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systemd 255 Released With A "Blue Screen of Death" For Linux Systems

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  • i said non-trivial and correct. For instance the lnd autostart service i talked about earlier in my posts. Yes, it worked, it autostarted. But it was not correct, because it had to be done in a special way for systemd to communicate with the started process

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    • Originally posted by Barley9432 View Post
      You honestly have to love systemd. Their product is incredible. It shows what can be accomplished when people work together well.
      Embrace, extend, extinguish.

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      • Originally posted by gotar View Post

        Still waiting for your SysV script proving me wrong.



        Anything to back this statement up?



        Oh, they were surely experienced. Developers. Any link? I'm very curious about the problem details!
        Since my previous answer did not satisfy you, now if you are fast you can show your superiority by going and teaching arch linux developers how to tell systemd that one unit replaces an older unit. Simple, right? They failed and took a bigger hammer with drawbacks into use instead.



        Making dbus-units an empty package depending on dbus-broker-units and setting up replaces to install either dbus-broker-units or dbus-daemon-units on existing systems. This would avoid asking the user on a new installation, but I could not get the replaces to work properly.

        The status quo is that dbus-broker has to be installed and its services enabled manually.
        ‚Äč
        such simplicity and elegance that manual hacking is REQUIRED. An init script would work by default.
        Last edited by varikonniemi; 11 January 2024, 01:02 PM.

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        • Originally posted by varikonniemi View Post
          Since my previous answer did not satisfy you, now if you are fast you can show your superiority by going and teaching arch linux developers how to tell systemd that one unit replaces an older unit. Simple, right? They failed and took a bigger hammer with drawbacks into use instead.
          You seem to imply, that the init system entirely lacking dependencies is superior over a more sophisticated, because in the featured one there is a dependency problem when one of the dependencies is going to change during upgrade.

          This resembles "Windows XP is superior to Linux, because it just works, and under Linux you need to manage permissions and after su to root there's no X11 cookie and my program cannot run".

          such simplicity and elegance that manual hacking is REQUIRED. An init script would work by default.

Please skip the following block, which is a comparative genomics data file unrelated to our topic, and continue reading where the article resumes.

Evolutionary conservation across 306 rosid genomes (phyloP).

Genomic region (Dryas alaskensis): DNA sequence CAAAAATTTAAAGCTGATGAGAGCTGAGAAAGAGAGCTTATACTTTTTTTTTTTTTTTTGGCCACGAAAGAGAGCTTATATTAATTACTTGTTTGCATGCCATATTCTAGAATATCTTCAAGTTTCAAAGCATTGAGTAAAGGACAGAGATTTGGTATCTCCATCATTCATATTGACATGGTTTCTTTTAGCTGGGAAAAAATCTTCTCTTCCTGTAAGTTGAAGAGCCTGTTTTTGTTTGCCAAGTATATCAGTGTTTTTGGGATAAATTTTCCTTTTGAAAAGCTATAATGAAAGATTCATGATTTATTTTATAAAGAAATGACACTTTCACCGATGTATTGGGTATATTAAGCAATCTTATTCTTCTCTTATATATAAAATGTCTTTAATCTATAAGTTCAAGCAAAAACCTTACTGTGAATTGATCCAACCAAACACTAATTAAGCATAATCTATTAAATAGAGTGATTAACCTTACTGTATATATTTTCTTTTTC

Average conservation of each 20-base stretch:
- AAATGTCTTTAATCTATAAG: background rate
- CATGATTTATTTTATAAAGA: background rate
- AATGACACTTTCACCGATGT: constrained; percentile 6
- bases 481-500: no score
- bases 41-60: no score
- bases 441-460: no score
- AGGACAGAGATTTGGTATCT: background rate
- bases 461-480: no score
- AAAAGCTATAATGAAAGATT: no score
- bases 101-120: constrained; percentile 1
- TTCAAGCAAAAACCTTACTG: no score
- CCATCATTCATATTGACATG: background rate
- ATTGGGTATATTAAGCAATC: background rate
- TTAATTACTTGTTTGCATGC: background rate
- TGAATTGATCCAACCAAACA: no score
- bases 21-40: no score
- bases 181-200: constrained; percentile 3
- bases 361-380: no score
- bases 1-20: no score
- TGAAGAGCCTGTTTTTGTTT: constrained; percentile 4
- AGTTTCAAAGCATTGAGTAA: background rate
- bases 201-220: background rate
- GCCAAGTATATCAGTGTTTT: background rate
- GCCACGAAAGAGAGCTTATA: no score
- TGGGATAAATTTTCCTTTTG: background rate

No - an init script doesn't have ANY reasonable way of specifying, checking or enforcing dependencies, as ANY level of hacking required to acomplish this reliably is insufficient.
          There is no such problem in SysV only because it's so hard to implement, that everyone gave up a long time ago.

          If you try to use the LSB headers for such dependency rename/replace (Required-Start: dbus-daemon) you'll fail miserably, as there are no logical operators (two optional "+" dependencies are still optional) nor any way to substitute one service for another ...unless you create some $dumb_dbus insserv, which is in principle the same as systemd solution, just more cumbersome.
          So basically in SysV world you have no choice over no dependencies at all, or even more "hackery".

          Once again you're comparing spear hunting with canned food, complaining about more sophisticated process needed (and refrigerators!)
          Last edited by gotar; 12 January 2024, 08:15 AM.

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          • No, i'm showing you how systemd is so complex, as was my first argument in this thread, that very very few people know how to use it. And usually end up wishing for the best or working around it, like here.

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            • Originally posted by varikonniemi View Post
              No, i'm showing you how systemd is so complex, as was my first argument in this thread, that very very few people know how to use it. And usually end up wishing for the best or working around it, like here.
              Don't you get or just ignore that POSIX sh (the /bin/sh) is much more complex, and any orchestration using it is virtually impossible? The number of people capable of writing correct systemd unit is several orders of magnitude larger than the same using sh. Most sh scripts in the wild as a user-provided content contains serious mistakes. Many professional project have such bugs as well. I haven't seen properly written non-trivial sh code in years. Trying to write my own reveals more and more errors as time passes. It is much easier to write reliable code in perl, even so noone tries, because this programistic approach is simply inferior to declarative syntax.

              I gave examples, you haven't related. Thus I assume you're not capable of either, especially POSIX sh.

              And you still don't understand, that this problem here was unrelated to any systemd complexity, but dependency management, which in sh is much more intricate, up to the point that noone cares. There is no systemd-workaround here. Going SysV-way would be to remove the dependency on dbus entirely and hope for things not to break, and if (when) they do - just throw a bunch of `sleep 5` stanzas wherever this seems to mask the underlying issue.

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